The 25th edition of the Respect Festival is a return to form. For a quarter of a century, the festival has invited to Prague, for an early summer weekend of outdoor performances, musical artists of multi-genres (though generally under the term World Music) from faraway lands for a gathering of the tribes embracing good vibes, cultural diversity, community and celebration.
Headlining on Saturday is Benin International Musical, a seven-piece group of musicians and vocalists from Benin, the French-speaking West African country, known for being the birthplace of voodoo.
This magical voodoo heritage of Benin is reflected in their music and dance, while their sound is updated to fit the African club grooves at home and in Europe, especially Paris.
Also on Saturday is Oumou Sangare, called the Queen of African pop from Mali; Foufolah, a multi-racial group from London merging Senegalese vocals and West African rhythms (of Gambia) with contemporary club injections from dub, afro-electro grooves, sci-fi synth and guitar; and Atine, a female quintet merging Iranian classical music and the spirt of 19th-century Persian poetry with musical influences from Arabic, Persian, flamenco, jazz and baroque music.
On Sunday, more African groups are on the program including Etenesh Wassie, an Ethiopian diva who gained attention in the early 1990s from the azmaribet cabarets of Addis Ababa for improvising and innovative reworking of Azmari folk traditions. With such Ethiopian roots, she still cannot avoid the influences of the groovy dance sounds of the 1960s-70s Ethio-jazz (led by Mulato Astake and others of this era), while she has yet a newer contemporary sound as a trio with two Europeans accompanying her: Mathieu Sourisseau and Sebastien Bacquias.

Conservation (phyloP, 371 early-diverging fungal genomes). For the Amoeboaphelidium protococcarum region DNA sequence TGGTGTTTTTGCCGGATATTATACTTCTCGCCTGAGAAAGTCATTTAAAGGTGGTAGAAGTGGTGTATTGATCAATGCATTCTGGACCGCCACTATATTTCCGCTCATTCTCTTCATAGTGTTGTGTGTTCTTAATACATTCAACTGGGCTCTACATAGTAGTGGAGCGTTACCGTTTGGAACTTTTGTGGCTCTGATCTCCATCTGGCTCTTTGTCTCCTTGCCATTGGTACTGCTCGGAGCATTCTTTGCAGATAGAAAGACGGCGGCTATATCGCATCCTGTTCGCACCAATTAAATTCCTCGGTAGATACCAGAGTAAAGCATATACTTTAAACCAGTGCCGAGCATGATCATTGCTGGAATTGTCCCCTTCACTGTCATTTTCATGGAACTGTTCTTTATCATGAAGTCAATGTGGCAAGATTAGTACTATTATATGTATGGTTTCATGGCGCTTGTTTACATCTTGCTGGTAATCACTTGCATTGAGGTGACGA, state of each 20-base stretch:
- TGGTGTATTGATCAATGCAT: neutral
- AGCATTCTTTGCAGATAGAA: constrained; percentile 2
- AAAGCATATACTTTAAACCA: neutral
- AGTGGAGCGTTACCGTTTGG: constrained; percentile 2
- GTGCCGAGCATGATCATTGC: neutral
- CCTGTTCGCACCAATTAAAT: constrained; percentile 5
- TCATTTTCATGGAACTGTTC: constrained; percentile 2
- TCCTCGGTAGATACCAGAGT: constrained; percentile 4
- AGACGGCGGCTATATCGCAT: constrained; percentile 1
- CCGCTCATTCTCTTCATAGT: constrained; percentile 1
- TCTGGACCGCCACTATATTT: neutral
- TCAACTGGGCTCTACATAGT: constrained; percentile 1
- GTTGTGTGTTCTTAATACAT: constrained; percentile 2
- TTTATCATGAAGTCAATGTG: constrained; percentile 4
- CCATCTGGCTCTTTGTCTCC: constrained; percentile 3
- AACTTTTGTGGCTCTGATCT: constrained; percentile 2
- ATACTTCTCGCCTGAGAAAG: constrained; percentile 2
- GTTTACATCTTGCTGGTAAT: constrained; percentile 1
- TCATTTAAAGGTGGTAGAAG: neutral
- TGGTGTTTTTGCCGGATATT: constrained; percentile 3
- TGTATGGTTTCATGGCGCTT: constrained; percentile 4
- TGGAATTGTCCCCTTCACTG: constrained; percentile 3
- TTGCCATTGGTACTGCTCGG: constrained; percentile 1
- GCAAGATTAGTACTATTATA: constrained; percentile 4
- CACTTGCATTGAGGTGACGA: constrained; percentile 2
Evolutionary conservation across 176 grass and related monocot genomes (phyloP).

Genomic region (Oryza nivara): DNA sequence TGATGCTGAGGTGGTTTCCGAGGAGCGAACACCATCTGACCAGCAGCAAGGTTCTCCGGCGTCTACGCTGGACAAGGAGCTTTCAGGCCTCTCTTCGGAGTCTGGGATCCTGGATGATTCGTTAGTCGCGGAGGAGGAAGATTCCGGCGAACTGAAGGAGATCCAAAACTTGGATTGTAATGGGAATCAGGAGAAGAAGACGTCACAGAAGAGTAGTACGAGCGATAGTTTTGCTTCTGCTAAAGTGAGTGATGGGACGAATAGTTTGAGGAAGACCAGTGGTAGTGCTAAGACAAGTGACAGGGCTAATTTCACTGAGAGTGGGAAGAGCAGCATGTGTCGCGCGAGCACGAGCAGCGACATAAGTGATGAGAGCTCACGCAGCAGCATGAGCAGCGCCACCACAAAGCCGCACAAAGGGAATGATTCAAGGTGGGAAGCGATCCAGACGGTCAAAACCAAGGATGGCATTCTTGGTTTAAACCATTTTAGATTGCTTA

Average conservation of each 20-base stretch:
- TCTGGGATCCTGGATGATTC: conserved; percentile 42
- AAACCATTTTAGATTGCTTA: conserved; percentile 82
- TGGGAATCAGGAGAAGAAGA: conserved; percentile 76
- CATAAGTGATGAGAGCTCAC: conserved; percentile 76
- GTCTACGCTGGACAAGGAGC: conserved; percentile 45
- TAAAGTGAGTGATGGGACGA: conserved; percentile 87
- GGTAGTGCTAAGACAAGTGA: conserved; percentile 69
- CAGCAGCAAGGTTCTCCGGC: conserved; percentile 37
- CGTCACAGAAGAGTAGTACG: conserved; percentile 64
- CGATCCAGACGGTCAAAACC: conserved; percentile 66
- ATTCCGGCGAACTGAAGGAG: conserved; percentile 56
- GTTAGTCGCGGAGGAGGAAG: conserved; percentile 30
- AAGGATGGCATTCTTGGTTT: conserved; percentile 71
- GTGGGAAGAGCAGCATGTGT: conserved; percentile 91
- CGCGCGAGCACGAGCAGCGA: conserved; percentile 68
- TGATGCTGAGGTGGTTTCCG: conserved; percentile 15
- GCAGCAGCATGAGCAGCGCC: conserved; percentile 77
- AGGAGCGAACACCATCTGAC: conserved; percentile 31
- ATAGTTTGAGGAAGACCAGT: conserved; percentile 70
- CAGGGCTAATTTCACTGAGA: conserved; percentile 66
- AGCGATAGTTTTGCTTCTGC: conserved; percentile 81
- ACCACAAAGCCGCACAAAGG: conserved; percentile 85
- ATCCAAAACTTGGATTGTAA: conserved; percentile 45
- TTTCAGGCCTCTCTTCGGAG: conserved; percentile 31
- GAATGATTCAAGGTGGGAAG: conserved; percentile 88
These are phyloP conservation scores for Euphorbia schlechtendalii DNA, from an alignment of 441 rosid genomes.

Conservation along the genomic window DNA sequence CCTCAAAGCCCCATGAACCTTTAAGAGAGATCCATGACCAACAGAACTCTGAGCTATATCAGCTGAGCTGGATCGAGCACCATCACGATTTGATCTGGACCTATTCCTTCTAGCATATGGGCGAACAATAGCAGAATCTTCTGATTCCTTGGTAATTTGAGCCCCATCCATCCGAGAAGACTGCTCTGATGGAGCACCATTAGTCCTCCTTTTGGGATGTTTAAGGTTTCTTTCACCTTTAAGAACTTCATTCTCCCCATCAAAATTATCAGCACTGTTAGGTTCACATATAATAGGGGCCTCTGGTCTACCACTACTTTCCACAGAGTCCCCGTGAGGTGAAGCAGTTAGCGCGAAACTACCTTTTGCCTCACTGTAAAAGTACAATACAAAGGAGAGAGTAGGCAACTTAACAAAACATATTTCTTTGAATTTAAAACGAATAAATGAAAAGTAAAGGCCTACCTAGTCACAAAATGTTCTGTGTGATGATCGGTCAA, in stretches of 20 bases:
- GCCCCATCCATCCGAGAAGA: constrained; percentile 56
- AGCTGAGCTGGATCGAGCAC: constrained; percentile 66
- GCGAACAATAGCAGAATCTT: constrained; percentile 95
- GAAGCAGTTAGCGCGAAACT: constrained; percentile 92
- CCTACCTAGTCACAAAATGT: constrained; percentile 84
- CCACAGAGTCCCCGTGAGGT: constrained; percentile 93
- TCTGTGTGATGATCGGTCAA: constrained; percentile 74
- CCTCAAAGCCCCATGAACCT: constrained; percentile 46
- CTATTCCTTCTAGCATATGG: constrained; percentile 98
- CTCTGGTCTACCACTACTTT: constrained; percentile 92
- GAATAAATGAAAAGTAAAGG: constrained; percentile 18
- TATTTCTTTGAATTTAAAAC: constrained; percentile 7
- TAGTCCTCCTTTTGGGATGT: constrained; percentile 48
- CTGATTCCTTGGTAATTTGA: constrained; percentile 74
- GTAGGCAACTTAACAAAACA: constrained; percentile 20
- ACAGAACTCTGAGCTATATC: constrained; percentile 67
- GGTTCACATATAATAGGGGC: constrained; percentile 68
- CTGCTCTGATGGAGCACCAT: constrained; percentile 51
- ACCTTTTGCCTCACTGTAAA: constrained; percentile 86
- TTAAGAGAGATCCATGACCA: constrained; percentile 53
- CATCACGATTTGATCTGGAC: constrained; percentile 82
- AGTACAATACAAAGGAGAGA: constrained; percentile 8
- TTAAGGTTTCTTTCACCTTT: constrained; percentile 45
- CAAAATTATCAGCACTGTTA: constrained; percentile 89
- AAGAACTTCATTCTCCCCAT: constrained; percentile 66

Then there is the Nakibembe Xylophone Troupe from Uganda, playing the embaire, a huge wooden construction (xylophone) with multiple players and vocalists (up to eight musicians).
They weave a stunning polyrhythmic and hypnotic trance music from the simplest of materials. Sunday’s headliner is Canzoniere Grecanico Salentino from Puglia, Italy. Pizzica tarantata ritual music or better known as taranta is an intense dance and trance music of southern Italy used in ancient healing rituals to repel the bite of the tarantula, the dangerous poisonous spider of the region.
With tambourines, percussion, bag-pipe, violin, accordion, guitars, and vocals, this six-piece ensemble keeps alive this ancient Mediterranean music and ritual, though it is revived for our times. They have added ballads and pop songs to their repertoire to balance out their musical program, while their motto most telling in the Covid-era has become simply “live is life.”
For more information visit the Respect Festival’s website here: Respect Festival 2022 – Rachot